It’s been a great few months for Indian restaurants in Hong Kong with swanky new places like Daarukhana and Chaiwala opening up in the last 12 months. Cardamon Street in a similar vein, puts fusion Indian cuisine into the heart of SoHo, Hong Kong. This new Indian restaurant is the second one from the owner of Masala Train in Wan Chai, Tina Sekharan.

Covered in fusion Indian motifs, Cardamon Street’s interiors gives the place a relaxing, yet vibrant vibe. Much like other restaurants on the street, it too has quite a decent amount of space and doesn’t feel congested. 

The menu is concise – and to the point. Here are few dishes which we tried. 

Indian Mezze Platter – HK$ 138.

Must order for fan’s of the Middle-Eastern dips. Includes 3 dips which are basically an Indian version of Baba Ganoush, Hummous and a Tomato Matbucha. Tina admits that the former is closer to it’s Indian cousin, Baigan ka Bharta with a sharp ginger kick to it. The Matbucha Tomato dip will remind you of a South Indian Tomato Chutney and the Hummous is treated with Indian spices. The platter comes with Za’atar and Rosemary parantha’s and crudités. The Za’atar parantha is a revelation!

Sliders – HK$ 118 for 3.

With four options to chose three from, we opted for Shami Kebab, Dal Wada and Kutchi Dabeli Sliders to try. While both Shami Kebab and specially Dal Wada sliders hit the spot, it was the Kutchi Dabeli slider which stood out because of it’s tangy flavour, and closeness to what you would get in Pune on the street. Would order all three out of three next time!

Taco’s HK$ 128 for 3

Most restaurants require you to order the same 3 Taco’s in a platter. But not at Cardamon Street. We tried Paneer Bhurji, Lamb Keema and Amritsari Fried Fish Taco’s in a single order. Taco’s are in shape only… flavour is very much Indian. Our favourite by far was the Amritsari Fried Fish Taco.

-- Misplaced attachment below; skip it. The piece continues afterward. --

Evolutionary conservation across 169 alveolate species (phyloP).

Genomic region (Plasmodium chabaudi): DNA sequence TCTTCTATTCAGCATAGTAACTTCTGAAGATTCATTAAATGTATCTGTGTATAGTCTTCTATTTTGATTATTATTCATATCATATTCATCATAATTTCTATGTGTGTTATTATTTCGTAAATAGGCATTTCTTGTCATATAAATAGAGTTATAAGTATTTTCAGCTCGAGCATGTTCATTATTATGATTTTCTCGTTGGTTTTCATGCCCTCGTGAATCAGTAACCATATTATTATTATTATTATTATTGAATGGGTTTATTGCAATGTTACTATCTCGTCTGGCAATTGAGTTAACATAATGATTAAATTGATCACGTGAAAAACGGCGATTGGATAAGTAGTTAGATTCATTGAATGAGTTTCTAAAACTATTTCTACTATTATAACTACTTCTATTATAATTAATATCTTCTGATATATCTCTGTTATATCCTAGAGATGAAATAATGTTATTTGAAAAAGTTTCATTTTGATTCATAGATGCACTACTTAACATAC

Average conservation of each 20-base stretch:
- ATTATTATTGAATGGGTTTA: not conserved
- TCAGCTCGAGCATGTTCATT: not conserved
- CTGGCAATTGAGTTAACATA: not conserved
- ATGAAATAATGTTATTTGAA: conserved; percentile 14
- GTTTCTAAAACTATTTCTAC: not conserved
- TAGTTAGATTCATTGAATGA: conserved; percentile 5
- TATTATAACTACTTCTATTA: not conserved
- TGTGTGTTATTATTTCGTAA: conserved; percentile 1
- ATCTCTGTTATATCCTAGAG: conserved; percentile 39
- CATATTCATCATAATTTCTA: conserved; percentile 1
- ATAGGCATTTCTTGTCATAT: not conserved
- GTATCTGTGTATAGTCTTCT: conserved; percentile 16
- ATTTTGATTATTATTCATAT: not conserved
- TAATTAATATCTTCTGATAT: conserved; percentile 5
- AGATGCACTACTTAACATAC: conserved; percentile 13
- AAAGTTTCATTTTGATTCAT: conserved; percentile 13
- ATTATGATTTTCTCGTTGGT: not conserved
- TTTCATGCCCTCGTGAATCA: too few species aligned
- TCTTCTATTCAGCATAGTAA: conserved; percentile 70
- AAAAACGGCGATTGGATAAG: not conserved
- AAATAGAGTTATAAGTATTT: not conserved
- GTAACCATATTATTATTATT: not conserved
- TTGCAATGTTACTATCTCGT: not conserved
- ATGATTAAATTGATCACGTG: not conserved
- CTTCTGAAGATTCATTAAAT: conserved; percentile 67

Paneer Cruidites – HK$ 98.

A medley of Paneer and 2 other cheese (a secret) in a croquette form (5 pieces) with a side of jal-jeera dip. Quite different than usual ‘Paneer Pakoda’, or anything else we’ve had. But it did lack a bit in flavour – perhaps some za’atar would spice it up nicely!

Lamb Quinoa Biryani – HK$ 178.

Good enough to share for 3 people, the Lamb Quinoa Biryani is not your usual Biryani. Huge morsels of succulent and tender lamb – perfectly cooked and spiced. A dish to try if you love lamb, but still want to have it in a ‘healthy’ way.

Drinks at Cardamon Street

Clove Fashion

Clove Fashion – HK$ 118. A spicy take on Whiskey Old Fashioned, with an organic clove syrup.

Kacche Aam Ka Sherbet – HK$ 68. A very refreshing sweet and sour drink made with raw mango juice, tamarind chutney, mint, coriander and black salt.

Dessert – Beetroot Halwa with Ice-Cream – HK$ 68
Reminiscent of Gajar ka Halwa (carrots) on the first bite – this dessert is a must-order. And much healthier (we hope) than the the carrot version!

You won’t be disappointed at Cardamon Street – in fact you may find yourself at the restaurant often because of some of the above mentioned dishes. The balancing act of appeasing the Indian pallet, and the local/western sensibilities (of what Indian food is to them) can bring more innovation that chaos – and Cardamon Street is a shining example of that.

Have you been to Cardamon Street in Hong Kong? What did you think of the food? Leave your comments below.


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